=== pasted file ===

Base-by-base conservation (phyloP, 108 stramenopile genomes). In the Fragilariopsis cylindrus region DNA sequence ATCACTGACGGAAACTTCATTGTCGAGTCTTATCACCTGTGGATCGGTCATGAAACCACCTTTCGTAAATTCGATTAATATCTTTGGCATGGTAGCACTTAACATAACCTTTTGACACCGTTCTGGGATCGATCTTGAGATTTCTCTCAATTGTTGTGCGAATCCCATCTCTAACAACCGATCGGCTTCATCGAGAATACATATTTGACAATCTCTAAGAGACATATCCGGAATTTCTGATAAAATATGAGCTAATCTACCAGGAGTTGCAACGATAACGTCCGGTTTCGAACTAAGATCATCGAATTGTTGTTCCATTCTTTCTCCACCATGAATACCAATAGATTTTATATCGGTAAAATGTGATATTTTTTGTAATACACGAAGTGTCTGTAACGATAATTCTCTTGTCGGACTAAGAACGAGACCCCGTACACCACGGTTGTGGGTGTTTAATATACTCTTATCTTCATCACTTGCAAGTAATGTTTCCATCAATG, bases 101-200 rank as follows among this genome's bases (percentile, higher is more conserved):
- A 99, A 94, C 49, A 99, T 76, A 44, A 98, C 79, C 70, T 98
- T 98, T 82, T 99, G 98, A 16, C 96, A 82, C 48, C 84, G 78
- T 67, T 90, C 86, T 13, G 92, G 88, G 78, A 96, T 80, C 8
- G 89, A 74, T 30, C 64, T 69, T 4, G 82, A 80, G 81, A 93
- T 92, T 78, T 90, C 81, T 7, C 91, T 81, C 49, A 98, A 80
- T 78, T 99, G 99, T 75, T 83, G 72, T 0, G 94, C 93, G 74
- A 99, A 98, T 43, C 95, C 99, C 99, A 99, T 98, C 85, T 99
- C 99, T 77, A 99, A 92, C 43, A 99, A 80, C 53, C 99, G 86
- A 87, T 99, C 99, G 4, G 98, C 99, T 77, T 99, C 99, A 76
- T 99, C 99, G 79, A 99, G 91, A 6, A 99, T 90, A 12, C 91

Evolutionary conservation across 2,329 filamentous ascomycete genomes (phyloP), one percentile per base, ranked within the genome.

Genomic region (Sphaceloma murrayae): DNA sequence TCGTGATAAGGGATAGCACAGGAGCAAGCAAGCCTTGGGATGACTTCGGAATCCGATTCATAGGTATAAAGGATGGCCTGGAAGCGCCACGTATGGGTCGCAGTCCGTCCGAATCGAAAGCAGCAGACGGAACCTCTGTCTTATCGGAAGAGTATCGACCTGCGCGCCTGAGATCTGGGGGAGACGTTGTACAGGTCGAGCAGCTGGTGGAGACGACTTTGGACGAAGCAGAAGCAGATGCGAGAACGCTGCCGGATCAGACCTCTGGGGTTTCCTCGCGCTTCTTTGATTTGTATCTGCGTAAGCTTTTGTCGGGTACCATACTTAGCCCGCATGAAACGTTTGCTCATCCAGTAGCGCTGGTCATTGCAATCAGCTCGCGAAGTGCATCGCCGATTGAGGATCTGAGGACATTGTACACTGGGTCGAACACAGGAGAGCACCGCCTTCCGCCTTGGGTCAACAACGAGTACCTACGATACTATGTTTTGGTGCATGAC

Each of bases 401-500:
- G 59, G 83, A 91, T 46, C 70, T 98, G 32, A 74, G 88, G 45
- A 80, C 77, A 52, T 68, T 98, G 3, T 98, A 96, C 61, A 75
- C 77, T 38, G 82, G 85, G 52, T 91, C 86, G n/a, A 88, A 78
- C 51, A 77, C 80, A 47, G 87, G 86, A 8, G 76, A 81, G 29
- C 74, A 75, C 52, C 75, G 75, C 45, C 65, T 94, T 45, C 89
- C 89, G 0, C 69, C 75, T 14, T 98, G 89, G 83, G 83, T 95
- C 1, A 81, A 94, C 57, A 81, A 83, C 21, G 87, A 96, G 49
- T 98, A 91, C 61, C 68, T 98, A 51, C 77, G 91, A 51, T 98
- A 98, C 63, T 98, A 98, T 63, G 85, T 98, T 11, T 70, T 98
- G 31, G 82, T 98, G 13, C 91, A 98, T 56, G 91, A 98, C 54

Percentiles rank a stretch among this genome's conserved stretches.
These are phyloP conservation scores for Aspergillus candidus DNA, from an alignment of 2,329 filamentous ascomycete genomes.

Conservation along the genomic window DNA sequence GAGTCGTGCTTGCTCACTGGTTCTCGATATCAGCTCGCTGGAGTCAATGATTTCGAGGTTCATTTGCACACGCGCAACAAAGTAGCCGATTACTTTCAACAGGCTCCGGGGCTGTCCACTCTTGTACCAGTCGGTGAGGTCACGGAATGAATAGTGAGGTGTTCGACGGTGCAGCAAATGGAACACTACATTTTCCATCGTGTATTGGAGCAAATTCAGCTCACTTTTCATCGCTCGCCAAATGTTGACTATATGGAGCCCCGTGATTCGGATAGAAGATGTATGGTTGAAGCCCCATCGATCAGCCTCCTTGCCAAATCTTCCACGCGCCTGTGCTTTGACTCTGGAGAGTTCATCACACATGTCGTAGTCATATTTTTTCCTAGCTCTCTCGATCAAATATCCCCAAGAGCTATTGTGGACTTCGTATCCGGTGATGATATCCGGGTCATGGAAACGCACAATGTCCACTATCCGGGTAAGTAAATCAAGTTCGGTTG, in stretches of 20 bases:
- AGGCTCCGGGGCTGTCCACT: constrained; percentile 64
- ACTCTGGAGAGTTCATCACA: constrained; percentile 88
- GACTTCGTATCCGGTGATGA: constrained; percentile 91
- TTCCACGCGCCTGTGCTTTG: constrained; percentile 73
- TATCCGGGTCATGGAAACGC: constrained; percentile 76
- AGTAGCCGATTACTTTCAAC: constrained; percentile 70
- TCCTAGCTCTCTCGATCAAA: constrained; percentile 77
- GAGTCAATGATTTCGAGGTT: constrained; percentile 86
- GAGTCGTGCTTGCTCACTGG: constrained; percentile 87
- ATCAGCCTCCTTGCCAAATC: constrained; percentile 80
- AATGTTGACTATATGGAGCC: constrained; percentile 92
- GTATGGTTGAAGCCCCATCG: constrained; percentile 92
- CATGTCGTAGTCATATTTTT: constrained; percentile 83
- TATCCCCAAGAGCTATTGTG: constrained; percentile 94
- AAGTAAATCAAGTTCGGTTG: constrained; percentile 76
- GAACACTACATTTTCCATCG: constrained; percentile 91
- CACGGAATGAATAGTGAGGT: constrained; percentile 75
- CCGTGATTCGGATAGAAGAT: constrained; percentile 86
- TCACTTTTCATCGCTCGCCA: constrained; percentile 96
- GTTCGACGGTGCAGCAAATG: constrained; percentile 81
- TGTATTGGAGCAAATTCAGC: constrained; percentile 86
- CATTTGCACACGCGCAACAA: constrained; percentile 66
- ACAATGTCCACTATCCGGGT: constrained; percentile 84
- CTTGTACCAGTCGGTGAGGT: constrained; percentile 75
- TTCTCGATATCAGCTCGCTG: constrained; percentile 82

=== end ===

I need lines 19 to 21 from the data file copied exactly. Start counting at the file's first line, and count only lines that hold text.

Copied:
- C 74, A 75, C 52, C 75, G 75, C 45, C 65, T 94, T 45, C 89
- C 89, G 0, C 69, C 75, T 14, T 98, G 89, G 83, G 83, T 95
- C 1, A 81, A 94, C 57, A 81, A 83, C 21, G 87, A 96, G 49